A former aide to Senator Chuck Schumer who is now working for the Justice Department call what he thought were members of Congressman Elijah Cummings staff to ask them to leak information to support administration spin of the IRS debacle. Imagine the fun that ensued when it turned out that had really dialed the staff of oversight committee chairman, Congressman Darrell Issa.
In a letter to Attorney General Holder, Issa said he is “disturbed” by the “apparently longstanding collaboration between the Obama administration and Ranking Member Cummings’ staff to obfuscate and prejudice the Committee’s work through under-the-table coordination.”
The Washington Examiner has a story up titled We still don’t know why Lois Lerner’s Blackberry was wiped clean.
Yes we do.
We’ll try to cooperate fully with the IRS, because, as citizens, we feel a strong patriotic duty not to go to jail.
The Maryland Rules relating to court audio and court transcripts are such that both are made available to the public.
While the transcripts are public documents and can be freely reproduced, the audio recordings are not cannot be reproduced or broadcast. They are available for purchase and are provided on data CDs. The CDs cannot be played on a standard player. They can played on a PC running Windows. XP or a newer version is required.
Anyone who would like to get a copy of the trial audio from the Kimberlin v. Walker, et al. nuisance lawsuit trial can order the 4 CD set from the court. Technical Services is open from 8:30 am to 4:30 pm ET. Their phone number is (240) 777-9150. To process a CD order Technical Sevices needs the case number (380966V), the case name (Kimberlin v. Walker, et al.), the dates (11 and 12 August, 2014), and the judge’s name (Judge Johnson).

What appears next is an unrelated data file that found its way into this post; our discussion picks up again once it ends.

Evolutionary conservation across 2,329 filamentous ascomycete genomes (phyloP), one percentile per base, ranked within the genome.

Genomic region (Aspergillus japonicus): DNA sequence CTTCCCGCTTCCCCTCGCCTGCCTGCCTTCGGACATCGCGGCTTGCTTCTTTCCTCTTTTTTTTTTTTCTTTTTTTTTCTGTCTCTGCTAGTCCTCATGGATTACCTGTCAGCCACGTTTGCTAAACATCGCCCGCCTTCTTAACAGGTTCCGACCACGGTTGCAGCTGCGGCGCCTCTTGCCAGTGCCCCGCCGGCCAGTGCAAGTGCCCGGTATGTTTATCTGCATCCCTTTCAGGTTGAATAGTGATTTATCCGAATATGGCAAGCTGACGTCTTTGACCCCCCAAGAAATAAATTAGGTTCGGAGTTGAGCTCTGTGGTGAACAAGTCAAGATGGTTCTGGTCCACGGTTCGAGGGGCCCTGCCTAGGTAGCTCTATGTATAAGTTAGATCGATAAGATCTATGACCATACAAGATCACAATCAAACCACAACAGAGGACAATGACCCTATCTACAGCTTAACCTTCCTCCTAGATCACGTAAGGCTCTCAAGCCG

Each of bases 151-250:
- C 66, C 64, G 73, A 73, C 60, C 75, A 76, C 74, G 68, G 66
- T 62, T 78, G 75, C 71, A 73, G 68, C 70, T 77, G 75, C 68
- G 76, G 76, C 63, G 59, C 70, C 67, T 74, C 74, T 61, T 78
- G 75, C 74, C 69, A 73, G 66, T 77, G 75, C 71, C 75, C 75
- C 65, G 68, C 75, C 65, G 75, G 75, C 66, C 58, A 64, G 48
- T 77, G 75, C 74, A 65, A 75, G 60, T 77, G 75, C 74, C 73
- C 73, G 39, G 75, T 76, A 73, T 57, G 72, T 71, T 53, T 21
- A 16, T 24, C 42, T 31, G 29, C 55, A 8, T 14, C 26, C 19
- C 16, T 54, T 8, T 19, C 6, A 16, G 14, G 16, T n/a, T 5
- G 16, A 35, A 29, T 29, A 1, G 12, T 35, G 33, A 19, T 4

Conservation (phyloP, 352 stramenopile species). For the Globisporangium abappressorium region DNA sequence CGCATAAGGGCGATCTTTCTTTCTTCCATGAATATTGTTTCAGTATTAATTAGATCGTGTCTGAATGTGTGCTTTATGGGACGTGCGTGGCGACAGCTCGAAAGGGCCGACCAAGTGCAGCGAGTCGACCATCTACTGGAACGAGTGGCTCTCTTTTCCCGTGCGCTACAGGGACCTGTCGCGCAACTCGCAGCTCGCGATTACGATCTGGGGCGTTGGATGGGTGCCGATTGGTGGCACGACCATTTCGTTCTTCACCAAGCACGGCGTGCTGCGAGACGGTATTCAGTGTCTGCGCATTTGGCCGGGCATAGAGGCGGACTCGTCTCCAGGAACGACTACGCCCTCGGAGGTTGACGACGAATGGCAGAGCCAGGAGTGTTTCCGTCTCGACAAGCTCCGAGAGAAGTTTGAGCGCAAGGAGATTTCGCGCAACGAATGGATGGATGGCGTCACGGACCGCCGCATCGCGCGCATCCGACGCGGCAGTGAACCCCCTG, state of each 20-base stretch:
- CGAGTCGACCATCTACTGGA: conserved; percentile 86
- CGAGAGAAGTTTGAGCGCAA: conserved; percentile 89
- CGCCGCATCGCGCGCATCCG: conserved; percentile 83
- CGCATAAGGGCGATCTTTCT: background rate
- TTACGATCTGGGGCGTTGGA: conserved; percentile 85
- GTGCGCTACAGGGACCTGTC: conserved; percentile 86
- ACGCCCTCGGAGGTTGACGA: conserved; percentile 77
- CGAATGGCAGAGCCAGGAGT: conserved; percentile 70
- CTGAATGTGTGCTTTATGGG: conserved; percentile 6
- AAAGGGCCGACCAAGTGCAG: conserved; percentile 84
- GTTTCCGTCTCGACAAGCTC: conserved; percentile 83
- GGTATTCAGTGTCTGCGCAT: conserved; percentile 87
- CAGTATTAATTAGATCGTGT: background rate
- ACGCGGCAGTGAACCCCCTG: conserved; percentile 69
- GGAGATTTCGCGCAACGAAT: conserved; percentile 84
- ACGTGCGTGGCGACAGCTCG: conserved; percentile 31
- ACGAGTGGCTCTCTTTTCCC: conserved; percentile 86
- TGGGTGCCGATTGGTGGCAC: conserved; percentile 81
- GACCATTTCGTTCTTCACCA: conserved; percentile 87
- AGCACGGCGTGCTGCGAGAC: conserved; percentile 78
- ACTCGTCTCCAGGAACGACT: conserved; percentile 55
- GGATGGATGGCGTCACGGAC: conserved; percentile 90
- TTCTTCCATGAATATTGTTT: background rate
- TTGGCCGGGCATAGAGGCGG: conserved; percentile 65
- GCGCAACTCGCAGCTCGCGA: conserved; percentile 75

One more thing … someone briefly posted the trial audio on the Internet. That was a violation of the Maryland Rules, and The Dread Pro-Se Kimberlin is making noise about trying to pin that violation on one of the defendants. If you do get a copy, please don’t post it.
WBAL reports that the Anne Arundel School Board will be hearing arguments at 1 pm this afternoon in the matter of the second-grader who was suspended in 2013 for chewing his breakfast pastry into a shape resembling a handgun. The School Board has previously upheld the suspension for manufacturing and possessing an Assault Pop-Tart.
Some state nicknames make sense. Tennessee is called “The Volunteer State” because of its response to the call for troops during the War of 1812, and the state still provides more than its share of soldiers.
Other state nicknames make no sense these days. Consider Maryland—”The Free State.” Not only is the state among the most heavily over-regulated, it is among the least respectful of the rights on its residents. It is certainly unfriendly to the Bill of Rights. For example, the state’s highest court has ruled that the Second Amendment does not apply in Maryland outside of one’s home.
Jeffrey Goldberg has a piece at The Atlantic about an abuse of a “Free Stater’s” First Amendment rights. A middle school teacher has been ordered to undergo an emergency psych evaluation because he wrote a novel about a school shooting.
Read the whole thing.
Perhaps it’s time for a new nickname. How about “The Democratic Peoples’ Republic”?